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    Adolf Jan Henri Enthoven 1928-2013
    memorial posted March 21, 2013 by Deirdre Harris, tagged 2013, memorial 
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    Adolf Jan Henri Enthoven 1928-2013
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    1928-2013
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    Adolf Enthoven was born on April 2, 1928 in Nijmegen, The Netherlands, and died on March 15, 2013 in Richardson, Texas. He obtained a Ph.D. in bedrijfseconomie (business economics, which includes accounting) and economics in 1960 from the Nederlandse Economische Hogeschool (Netherlands School of Economics), today the Erasmus University Rotterdam, studying under Nobel Laureate Jan Tinbergen. In 1953, he had received a Master of Commerce degree from the University of Toronto, Canada, and in 1957 he had taken an advanced diploma from the Institute of Social Studies in The Hague. He came to the U.S. in 1953 and eventually became a naturalized American citizen.

    From 1957 to 1963, Adolf was employed in Europe with Coopers & Lybrand, and then was a senior investment officer at the World Bank for three years. Thereafter he held successive short-term academic posts at the Institute of Advanced Social Studies in The Hague, the University of Illinois, Harvard University, and the University of North Carolina. In 1976, he joined the faculty of the University of Texas at Dallas, where he remained as professor of accounting until the time of his death. In 2010, a distinguished professorship in his name was set up in UT Dallas’ Naveen Jindal School of Management, where he had built the accounting program and was director of its Center for International Accounting Development for many years.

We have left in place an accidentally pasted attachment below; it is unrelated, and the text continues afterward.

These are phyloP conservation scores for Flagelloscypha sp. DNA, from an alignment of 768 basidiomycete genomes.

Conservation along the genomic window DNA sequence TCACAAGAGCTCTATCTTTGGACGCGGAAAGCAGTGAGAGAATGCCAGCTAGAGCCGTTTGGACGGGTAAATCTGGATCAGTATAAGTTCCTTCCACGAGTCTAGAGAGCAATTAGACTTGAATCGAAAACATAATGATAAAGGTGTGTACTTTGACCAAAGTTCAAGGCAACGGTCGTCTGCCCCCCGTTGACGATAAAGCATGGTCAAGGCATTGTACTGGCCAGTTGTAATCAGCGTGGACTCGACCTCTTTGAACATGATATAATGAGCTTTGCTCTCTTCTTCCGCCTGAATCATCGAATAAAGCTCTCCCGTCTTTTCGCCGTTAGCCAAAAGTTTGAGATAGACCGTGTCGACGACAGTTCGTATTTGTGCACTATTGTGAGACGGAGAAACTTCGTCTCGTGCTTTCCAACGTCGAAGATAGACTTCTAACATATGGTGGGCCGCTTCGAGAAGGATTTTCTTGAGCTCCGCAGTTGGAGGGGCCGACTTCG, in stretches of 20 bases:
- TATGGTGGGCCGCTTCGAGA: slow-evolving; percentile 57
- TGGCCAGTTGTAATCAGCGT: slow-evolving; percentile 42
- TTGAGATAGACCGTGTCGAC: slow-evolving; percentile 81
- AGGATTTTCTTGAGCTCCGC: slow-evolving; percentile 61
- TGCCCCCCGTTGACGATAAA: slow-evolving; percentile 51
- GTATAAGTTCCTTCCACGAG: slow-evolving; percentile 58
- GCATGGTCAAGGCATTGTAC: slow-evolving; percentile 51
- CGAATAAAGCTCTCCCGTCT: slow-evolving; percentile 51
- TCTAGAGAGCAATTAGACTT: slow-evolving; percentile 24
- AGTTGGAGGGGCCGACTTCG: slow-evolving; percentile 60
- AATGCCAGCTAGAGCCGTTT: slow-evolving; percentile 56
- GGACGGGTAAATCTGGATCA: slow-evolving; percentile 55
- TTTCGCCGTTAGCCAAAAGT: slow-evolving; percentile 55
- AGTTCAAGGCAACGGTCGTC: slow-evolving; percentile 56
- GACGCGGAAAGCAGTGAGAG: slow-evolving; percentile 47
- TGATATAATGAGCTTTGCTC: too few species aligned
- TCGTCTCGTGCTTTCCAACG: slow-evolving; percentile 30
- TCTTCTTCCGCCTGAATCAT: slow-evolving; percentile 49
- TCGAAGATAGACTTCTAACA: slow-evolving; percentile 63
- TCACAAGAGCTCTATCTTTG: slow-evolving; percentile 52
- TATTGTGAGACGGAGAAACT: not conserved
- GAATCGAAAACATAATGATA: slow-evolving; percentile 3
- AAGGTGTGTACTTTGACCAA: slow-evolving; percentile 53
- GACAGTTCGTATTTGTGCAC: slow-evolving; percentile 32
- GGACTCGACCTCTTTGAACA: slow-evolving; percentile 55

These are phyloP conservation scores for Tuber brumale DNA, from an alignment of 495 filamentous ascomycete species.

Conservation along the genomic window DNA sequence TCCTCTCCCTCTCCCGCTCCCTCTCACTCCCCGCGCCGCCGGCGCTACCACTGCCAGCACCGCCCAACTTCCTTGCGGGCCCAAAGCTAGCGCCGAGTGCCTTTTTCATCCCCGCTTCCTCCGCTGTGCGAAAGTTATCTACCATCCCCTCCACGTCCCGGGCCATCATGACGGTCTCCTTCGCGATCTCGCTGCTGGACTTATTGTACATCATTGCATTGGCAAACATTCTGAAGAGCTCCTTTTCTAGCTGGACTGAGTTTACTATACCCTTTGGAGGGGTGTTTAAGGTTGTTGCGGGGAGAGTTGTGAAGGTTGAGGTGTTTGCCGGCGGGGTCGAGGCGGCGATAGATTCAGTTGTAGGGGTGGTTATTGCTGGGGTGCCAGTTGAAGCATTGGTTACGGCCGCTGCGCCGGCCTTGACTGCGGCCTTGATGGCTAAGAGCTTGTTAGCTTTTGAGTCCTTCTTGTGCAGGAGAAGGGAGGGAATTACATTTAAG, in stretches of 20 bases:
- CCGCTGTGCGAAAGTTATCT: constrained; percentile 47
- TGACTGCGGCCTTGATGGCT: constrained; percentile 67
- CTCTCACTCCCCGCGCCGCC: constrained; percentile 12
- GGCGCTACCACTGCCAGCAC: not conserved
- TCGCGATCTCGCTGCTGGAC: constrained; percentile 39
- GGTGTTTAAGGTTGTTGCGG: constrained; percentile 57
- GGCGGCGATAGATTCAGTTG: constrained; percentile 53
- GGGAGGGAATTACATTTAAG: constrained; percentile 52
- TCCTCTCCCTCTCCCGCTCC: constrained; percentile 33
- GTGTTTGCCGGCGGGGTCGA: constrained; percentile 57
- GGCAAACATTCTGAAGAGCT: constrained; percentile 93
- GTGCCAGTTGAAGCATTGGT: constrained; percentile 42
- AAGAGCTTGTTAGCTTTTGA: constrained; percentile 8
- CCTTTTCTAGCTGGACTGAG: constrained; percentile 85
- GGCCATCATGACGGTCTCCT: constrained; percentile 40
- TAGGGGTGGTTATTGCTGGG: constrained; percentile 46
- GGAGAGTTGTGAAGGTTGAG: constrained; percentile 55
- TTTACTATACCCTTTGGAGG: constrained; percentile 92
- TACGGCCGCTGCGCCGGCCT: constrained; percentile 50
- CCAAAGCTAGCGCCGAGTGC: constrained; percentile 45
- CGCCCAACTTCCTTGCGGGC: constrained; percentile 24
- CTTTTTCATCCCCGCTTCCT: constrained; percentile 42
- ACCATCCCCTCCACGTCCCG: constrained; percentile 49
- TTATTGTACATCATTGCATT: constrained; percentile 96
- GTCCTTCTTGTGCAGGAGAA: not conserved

An intrepid student of accounting education and the accounting function in developing countries and emerging economies around the world, Adolf wrote many books and articles on these themes. Among his signature books were Accounting and Economic Development Policy (1973), Accounting Systems in Third World Economies (1977), and Accounting Education in Economic Development Management (1981), all of which were published by Elsevier-North Holland. He was an adviser on accounting education to the World Bank and the U.S. Agency for International Development, and was an adviser also to the Soros Foundation. Much of his research on behalf of world development bodies, as reflected in his books and articles, dealt with Africa, the Asia-Pacific region, and Russia. He contributed immensely to an understanding of the role of accounting in global economic development.

    Adolf is survived by a sister, Suzanna (Suus) Lundberg-Enthoven, and a brother, Rudolf (Rudi) Enthoven, as well as by nephews and nieces.

    -Stephen A. Zeff